Today was my third day in Santiago. Sunday was spent visiting friends; Monday was very rainy and I spent it writing and taking care of other stuff on the computer; today I went into the city to get some basic errands done, including a trip to buy maps for the coming season.
Buying maps in Chile is not like the experience we are accustomed to in the States. It is a far cry from the quaint gear shop, which also serves coffee and would make you want to stay all day except for the privileged kid tending the counter and serving up attitude about someone with a different ethic. In Chile, the best source for real maps in the Instituto Geografico Militar. It requires a journey of taxis and the subway to the center of the Santiago. This is the part of Santiago where they can't polish the turd, they can't mask the grim in sheets of glass attached to high-rise buildings, the place where coups have taken place and demonstrations are held. It's definitely not a commercial for Starbucks.
I used to have a romantic vision of my time in busy, old cities of the developing world. I felt as if I was traveling to the "heart" of the city. Now I see the bowels as well as the heart. And much like my own bowels, it's not always fun to think about; but I do want them to be happy and healthy, even if it's tough at times. The dark places of our soul and cities aren't often photographed, but they are real, and shouldn't be ignored.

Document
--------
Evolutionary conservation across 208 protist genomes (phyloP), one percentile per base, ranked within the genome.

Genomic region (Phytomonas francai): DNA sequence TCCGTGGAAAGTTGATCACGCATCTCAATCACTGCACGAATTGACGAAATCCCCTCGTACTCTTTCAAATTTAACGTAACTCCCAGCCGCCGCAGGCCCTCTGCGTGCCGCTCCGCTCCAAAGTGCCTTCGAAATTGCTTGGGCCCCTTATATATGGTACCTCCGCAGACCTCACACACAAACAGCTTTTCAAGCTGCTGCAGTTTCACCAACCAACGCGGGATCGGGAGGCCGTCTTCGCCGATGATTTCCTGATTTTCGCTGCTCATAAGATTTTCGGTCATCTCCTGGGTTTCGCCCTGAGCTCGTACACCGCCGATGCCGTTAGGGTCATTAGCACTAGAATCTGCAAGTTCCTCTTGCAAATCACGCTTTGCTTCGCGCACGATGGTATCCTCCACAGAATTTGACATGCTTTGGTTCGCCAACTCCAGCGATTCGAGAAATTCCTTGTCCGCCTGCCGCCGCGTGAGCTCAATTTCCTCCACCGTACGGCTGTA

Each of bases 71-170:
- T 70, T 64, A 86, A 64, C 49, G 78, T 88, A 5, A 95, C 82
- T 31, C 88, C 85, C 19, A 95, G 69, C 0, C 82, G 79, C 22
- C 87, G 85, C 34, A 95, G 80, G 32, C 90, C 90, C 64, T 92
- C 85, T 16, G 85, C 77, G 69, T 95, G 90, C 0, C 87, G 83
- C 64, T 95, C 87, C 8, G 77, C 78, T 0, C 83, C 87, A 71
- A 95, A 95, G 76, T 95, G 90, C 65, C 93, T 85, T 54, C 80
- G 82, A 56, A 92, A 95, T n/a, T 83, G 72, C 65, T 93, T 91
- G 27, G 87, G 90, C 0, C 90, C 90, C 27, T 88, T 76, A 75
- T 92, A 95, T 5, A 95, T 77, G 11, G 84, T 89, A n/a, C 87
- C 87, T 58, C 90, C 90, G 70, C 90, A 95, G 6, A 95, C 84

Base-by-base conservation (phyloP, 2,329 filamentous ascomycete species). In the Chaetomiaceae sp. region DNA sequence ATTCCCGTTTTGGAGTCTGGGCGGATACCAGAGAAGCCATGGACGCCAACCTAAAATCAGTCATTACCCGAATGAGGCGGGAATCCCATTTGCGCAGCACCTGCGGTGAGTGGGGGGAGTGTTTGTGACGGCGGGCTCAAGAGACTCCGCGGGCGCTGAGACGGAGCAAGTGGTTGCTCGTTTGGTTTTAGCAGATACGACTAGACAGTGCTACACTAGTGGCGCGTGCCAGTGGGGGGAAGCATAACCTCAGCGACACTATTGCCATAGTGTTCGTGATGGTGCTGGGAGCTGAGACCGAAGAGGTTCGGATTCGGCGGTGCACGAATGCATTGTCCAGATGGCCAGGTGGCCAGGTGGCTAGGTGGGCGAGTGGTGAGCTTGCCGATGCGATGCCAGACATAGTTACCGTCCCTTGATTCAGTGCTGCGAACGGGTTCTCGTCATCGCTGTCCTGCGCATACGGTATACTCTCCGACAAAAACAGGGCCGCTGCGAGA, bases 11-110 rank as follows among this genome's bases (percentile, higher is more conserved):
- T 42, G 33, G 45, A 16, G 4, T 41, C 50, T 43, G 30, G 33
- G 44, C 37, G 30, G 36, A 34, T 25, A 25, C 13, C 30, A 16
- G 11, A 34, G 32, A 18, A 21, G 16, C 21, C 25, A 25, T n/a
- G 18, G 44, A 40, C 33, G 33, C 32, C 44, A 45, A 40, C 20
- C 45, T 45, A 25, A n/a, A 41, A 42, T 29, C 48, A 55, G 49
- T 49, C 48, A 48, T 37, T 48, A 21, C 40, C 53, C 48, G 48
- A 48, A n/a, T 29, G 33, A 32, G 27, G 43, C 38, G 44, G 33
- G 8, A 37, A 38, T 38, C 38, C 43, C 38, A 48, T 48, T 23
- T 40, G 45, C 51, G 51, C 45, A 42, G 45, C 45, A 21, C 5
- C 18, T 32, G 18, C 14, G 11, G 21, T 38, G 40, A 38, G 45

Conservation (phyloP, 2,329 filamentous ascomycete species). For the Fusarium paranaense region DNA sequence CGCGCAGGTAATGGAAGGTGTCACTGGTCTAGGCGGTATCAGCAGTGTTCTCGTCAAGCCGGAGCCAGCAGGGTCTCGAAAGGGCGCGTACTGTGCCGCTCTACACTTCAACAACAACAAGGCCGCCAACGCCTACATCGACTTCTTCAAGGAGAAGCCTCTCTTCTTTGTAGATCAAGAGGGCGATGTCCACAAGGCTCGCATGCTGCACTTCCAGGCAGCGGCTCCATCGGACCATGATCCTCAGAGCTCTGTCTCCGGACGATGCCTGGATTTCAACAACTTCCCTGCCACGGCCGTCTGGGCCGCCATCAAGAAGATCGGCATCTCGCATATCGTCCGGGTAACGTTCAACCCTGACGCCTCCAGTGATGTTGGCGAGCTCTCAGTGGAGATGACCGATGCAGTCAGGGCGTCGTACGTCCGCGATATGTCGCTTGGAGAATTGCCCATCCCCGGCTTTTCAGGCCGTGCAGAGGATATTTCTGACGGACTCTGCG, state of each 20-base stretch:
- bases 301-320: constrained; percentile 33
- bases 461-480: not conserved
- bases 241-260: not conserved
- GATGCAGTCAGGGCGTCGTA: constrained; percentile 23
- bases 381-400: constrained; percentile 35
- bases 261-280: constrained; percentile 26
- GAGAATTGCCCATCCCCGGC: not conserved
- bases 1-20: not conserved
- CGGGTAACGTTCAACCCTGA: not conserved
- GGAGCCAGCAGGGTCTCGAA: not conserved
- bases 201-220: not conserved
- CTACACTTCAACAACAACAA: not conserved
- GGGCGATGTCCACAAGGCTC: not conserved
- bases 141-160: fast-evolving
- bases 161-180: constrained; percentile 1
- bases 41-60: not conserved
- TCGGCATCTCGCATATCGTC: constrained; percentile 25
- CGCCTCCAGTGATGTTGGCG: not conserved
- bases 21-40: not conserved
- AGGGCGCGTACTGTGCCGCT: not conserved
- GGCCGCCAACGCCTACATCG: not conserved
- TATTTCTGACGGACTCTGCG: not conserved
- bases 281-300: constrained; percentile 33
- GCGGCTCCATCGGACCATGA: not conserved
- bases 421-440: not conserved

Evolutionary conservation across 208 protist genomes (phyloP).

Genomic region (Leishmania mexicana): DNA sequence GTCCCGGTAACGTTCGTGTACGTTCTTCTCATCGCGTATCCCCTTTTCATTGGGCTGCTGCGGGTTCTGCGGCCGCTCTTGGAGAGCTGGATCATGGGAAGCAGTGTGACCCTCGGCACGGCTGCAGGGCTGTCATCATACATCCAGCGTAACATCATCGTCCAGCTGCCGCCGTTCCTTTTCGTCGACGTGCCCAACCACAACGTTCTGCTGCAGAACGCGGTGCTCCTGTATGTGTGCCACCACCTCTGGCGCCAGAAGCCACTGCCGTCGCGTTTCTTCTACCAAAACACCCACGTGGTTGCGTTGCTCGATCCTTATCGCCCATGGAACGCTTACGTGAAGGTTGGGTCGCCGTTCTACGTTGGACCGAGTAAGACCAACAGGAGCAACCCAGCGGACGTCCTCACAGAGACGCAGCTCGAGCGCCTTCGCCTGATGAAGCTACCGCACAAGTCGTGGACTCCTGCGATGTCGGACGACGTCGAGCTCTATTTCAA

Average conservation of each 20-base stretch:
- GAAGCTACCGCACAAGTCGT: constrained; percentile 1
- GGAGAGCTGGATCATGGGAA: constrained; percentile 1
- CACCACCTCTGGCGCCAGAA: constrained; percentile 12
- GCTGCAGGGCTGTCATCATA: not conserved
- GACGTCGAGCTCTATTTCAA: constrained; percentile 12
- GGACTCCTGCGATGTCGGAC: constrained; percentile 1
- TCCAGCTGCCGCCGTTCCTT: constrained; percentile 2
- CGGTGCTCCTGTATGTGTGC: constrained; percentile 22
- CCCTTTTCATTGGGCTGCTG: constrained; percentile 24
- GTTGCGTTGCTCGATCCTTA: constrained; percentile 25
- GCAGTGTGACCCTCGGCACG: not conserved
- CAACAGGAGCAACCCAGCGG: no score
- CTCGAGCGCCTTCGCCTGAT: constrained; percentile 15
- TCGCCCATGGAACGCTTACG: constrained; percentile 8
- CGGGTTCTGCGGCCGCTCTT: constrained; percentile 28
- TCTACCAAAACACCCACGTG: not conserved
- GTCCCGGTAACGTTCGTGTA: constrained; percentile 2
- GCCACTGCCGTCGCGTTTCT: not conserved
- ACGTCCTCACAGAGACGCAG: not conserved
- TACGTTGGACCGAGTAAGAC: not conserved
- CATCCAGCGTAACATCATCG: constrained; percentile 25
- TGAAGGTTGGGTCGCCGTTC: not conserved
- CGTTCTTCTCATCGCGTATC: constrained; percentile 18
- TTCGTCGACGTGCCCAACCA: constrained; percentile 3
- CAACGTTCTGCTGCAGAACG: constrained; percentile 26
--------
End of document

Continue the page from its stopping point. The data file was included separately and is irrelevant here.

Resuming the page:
I don't necessarily enjoy my time in the city any longer. I can't wait to get into the mountains. Yet this challenge is an important part of why my time here feels right. It's not easy. And I go into the mountains a better person, because I am forced to be so - or be blind to reality.
Finding the maps I need among the old, huge, leather bound books is the easy part, and even if it is a military office, there's a little romance to it. I always take a little extra time to browse other parts of the country – places I only dream about so far. But eventually I leave, to pass through the city, eventually on my way to the mountains. It's been a good day. Not easy; but good.